Local chefs will once again take on the School Lunch Challenge March 24, creating tasty dishes that meet USDA requirements for the National School Lunch Program. Attendees will have a chance to sample the creations at the cooking competition from 12-1:30 p.m. in the cafeteria of Whitehead Road Elementary School.
Richard B. Russell Library for Political Research and Studies
“White Ribbon Army: Women’s Crusade Against the Saloon” takes a look at the Temperance Movement of the 19th century.
The exhibit, in the galleries of the Hargrett Rare Book and Manuscript Library through May, draws material from several collections and is sponsored by the Lucy Hargrett Draper Center & Archives for the Study of the Rights of Women in History & Law (circa 1550-1920).
As the United States became urbanized and industrialized, many became concerned with social issues such as poverty and the perception of declining morals. A series of social and religious reforms, including the Temperance Movement, swept the country.
The University of Georgia, including the Russell Special Collections Libraries, will be closed Monday, Jan. 15 in observance of Martin Luther King Jr. Day.
The Russell Special Collections Libraries will be closed for winter break beginning Saturday, Dec. 23. The Libraries, along with the rest of the University of Georgia, will re-open Jan. 2.
When: 4:30-6:30pm, Thursday November 16th.
Where: Auditorium of the Richard B. Russell Building Special Collections Libraries at the University of Georgia
What happens when the documents that preserve our collective history are lost or excluded from the official record? A panel discussion Nov. 16 takes up this question and more in the context of U.S. Sen. Richard B. Russell’s role on the Warren Commission which investigated the assassination of President John F. Kennedy.
Amateur films and filmmaking will be the stars of the day Oct. 21 when National Home Movie Day 2017 will be observed in Athens at the UGA Special Collections Libraries.
National Home Movie Day is a worldwide celebration of amateur films and filmmaking, held annually in October. The event provides an opportunity for attendees to bring in their home movies, learn more about their own family films, how to care for films and videotapes, and how home movies have helped capture personal history.
The event will be 2-4 p.m. at the Richard b. Russell Building Special Collections Libraries, 300 S. Hull Street, on the University of Georgia campus. Free parking is available in the Hull Street parking deck. This year’s event is being sponsored by the University of Georgia Libraries’ Brown Media Archives and Peabody Awards Collection.
During the era of Prohibition Americans could no longer manufacture, sell, or transport intoxicating beverages. Spirited: Prohibition in America, a new exhibition opening Sept. 1 at the UGA Special Collections Libraries explores this tumultuous time in American history, when flappers and suffragists, bootleggers and temperance lobbyists, and legends, such as Al Capone and Carrie Nation, took sides in this battle against the bottle.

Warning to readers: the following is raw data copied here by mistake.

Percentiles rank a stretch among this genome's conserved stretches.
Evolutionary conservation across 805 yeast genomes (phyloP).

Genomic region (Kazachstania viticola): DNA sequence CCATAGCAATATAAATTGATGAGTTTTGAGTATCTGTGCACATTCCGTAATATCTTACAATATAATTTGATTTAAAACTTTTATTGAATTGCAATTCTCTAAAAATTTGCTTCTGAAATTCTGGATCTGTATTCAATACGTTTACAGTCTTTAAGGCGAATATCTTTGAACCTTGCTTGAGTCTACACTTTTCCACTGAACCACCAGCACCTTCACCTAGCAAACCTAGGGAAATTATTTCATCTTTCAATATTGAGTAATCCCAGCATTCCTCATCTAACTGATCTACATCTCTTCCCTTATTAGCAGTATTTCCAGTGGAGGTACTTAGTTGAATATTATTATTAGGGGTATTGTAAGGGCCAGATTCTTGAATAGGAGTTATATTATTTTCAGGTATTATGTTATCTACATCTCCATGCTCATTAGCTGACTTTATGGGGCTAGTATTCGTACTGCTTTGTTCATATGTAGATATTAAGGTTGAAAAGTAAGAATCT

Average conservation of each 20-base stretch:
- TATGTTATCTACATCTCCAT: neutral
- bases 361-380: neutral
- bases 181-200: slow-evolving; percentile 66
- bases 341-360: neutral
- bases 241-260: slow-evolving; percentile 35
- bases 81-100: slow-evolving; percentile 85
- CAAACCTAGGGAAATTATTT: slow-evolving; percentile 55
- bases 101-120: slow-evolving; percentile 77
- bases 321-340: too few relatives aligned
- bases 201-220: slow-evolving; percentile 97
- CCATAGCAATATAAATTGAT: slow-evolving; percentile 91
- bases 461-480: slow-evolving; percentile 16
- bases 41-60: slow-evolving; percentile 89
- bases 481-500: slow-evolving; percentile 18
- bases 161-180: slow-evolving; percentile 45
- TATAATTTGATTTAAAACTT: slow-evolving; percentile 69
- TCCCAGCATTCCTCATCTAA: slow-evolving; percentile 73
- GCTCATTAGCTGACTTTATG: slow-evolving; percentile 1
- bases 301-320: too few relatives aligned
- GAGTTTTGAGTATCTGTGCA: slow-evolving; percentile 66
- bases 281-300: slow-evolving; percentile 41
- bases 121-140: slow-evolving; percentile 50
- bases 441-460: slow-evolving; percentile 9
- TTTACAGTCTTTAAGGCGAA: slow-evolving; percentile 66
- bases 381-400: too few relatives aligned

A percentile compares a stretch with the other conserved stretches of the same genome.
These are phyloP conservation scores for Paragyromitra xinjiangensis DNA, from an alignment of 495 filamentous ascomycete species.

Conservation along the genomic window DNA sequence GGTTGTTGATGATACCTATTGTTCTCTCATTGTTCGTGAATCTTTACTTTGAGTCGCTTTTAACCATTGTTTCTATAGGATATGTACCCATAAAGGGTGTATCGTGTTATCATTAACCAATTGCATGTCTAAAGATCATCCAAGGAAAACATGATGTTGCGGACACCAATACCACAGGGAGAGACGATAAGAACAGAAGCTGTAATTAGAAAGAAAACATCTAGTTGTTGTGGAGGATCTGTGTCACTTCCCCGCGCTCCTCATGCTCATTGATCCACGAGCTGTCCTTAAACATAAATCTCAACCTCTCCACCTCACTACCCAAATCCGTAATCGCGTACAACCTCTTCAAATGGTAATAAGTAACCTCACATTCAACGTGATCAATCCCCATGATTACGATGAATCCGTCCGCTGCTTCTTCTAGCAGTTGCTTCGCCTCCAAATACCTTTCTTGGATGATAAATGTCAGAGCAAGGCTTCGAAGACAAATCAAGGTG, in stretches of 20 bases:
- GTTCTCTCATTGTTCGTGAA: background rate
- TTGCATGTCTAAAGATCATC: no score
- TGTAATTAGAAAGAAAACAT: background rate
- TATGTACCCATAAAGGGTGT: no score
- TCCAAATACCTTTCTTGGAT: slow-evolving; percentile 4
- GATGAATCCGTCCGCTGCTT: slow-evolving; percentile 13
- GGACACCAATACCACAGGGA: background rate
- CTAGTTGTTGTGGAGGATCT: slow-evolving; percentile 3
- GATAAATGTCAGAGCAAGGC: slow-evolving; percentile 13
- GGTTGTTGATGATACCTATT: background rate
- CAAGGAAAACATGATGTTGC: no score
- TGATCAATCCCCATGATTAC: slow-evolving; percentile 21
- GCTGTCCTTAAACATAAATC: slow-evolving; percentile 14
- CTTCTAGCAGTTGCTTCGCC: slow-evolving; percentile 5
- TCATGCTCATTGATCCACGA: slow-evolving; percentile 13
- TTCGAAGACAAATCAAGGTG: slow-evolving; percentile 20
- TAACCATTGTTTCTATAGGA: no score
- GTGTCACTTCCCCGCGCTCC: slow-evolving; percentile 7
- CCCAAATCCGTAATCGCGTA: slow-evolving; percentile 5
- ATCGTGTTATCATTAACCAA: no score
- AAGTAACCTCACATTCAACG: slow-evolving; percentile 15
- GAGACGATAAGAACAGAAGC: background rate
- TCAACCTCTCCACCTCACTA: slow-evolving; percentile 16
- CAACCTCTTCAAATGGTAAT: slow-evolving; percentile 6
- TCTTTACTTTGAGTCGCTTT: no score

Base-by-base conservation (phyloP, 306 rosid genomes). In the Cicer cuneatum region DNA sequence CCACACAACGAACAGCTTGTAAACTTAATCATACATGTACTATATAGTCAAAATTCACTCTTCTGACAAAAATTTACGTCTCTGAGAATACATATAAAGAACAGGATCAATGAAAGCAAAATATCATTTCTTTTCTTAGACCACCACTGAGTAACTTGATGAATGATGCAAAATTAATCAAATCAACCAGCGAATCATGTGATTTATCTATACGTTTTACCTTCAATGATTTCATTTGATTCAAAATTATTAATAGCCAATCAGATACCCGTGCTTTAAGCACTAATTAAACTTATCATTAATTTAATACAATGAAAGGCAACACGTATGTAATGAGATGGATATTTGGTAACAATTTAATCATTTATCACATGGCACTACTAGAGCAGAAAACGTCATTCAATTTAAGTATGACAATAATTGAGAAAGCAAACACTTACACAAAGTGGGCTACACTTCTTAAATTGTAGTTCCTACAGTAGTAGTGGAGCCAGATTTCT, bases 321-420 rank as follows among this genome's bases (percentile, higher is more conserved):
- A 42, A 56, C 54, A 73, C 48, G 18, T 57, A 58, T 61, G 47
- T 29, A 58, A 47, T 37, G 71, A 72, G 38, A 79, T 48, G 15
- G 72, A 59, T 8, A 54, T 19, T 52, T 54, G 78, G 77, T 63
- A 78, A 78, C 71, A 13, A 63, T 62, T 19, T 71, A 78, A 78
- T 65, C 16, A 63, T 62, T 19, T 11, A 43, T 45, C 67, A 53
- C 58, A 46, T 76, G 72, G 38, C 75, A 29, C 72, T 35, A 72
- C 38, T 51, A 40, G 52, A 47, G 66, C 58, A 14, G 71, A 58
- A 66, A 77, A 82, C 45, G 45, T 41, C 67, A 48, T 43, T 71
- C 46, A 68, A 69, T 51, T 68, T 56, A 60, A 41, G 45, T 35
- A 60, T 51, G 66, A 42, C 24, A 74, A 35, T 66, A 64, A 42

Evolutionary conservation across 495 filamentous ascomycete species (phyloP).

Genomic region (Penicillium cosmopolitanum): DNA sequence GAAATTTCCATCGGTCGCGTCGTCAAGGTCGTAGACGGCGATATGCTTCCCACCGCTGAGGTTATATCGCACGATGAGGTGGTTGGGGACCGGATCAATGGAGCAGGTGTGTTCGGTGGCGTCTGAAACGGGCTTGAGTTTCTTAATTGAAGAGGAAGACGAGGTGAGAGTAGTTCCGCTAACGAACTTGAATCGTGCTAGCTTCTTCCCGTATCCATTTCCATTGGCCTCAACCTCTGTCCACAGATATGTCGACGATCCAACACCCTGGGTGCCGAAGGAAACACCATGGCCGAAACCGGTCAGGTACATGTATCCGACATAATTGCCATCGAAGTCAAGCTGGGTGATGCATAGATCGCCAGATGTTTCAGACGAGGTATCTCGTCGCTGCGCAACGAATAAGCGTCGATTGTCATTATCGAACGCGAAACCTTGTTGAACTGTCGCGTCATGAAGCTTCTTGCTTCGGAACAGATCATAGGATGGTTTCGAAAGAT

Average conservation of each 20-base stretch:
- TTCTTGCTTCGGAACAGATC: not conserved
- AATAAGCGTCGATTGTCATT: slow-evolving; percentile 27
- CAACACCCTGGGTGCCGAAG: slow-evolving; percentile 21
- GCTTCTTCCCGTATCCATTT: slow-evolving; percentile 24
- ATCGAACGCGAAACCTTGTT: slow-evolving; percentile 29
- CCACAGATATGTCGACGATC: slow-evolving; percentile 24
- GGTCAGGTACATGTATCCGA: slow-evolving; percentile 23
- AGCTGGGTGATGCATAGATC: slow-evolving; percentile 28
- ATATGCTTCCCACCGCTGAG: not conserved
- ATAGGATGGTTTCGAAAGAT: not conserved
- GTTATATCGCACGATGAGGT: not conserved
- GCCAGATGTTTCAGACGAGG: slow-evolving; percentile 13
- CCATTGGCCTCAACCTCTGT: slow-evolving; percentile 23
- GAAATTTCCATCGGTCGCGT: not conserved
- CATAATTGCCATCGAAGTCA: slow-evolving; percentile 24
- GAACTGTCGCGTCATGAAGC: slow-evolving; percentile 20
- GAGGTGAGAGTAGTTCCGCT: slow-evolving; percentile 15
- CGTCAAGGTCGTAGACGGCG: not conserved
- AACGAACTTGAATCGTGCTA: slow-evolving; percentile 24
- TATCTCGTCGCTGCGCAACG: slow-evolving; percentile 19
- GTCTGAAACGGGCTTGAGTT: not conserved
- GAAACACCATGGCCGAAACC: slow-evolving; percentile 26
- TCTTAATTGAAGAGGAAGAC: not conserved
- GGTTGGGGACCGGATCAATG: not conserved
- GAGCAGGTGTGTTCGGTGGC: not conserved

Visitors will learn about the complex issues that led America to adopt Prohibition through the 18th Amendment to the Constitution in 1919 until its repeal through the 21st Amendment in 1933. The amendment process, the changing role of liquor in American culture, Prohibition’s impact on the roaring ‘20s, and the role of women, and how current liquor laws vary from state to state are among the topics addressed.
The Richard B. Russell Building Special Collections Libraries at the University of Georgia will host its bi-annual reception celebrating new exhibitions April 13 at
5:30 p.m. The event will include live music, spotlight tours, light refreshments and gallery games. The reception is free and open to the public.
Exhibitions highlighted are: “Necessary Words & Images: 70 Years of the Georgia Review,” “Slavery at the University of Georgia,” “Equality Under the Law: History of the Equal Rights Amendment,” “A Championship Tradition: The NCAA Tennis Tournament in Athens,” "The Art of the Press Kit," and “On the Stump: What Does it Take to Get Elected in Georgia?” and “Olympic Lens: Exploring the 1996 Atlanta Games”
A new program series hosted by the Richard B. Russell Library this April invites attendees to consider the powers and function of the U.S. Congress. Titled Civic Knowledge = Civic Power, the weekly program hosted from 12:30-1:30 p.m. looks to increase civic knowledge on campus and in the community with short lectures and informal discussion with speakers from UGA’s Department of Political Science.
The powers of the United States Congress are considerable and well established. Congress can collect taxes, coin money, declare war, raise and support armies and a navy, and make all laws necessary and proper to carry out its powers – just to name a few. But understanding Congress cannot be done in a vacuum or just through a listing of powers
Local chefs will once again take on the School Lunch Challenge March 18, creating tasty dishes that meet USDA requirements for the National School Lunch Program. Attendees will have a chance to sample the creations at the cooking competition from 12-1:30 p.m. in the cafeteria of Whitehead Road Elementary School.
Building on increased interest in the National School Lunch Program, and inspired by the 2014 exhibition, Food, Power, Politics: The Story of School Lunch, the Richard B. Russell Library for Political Research and Studies and others partnered in 2015 to create this fun, educational event to engage the Athens community with the past, present, and future of school lunch. “Richard Russell co-sponsored the legislation which created the National School Lunch Program in 1946. We are glad to host this event, now an annual happening that draws attention to the NSLP today,” said organizer Jan Hebbard, outreach archivist at the Russell Library.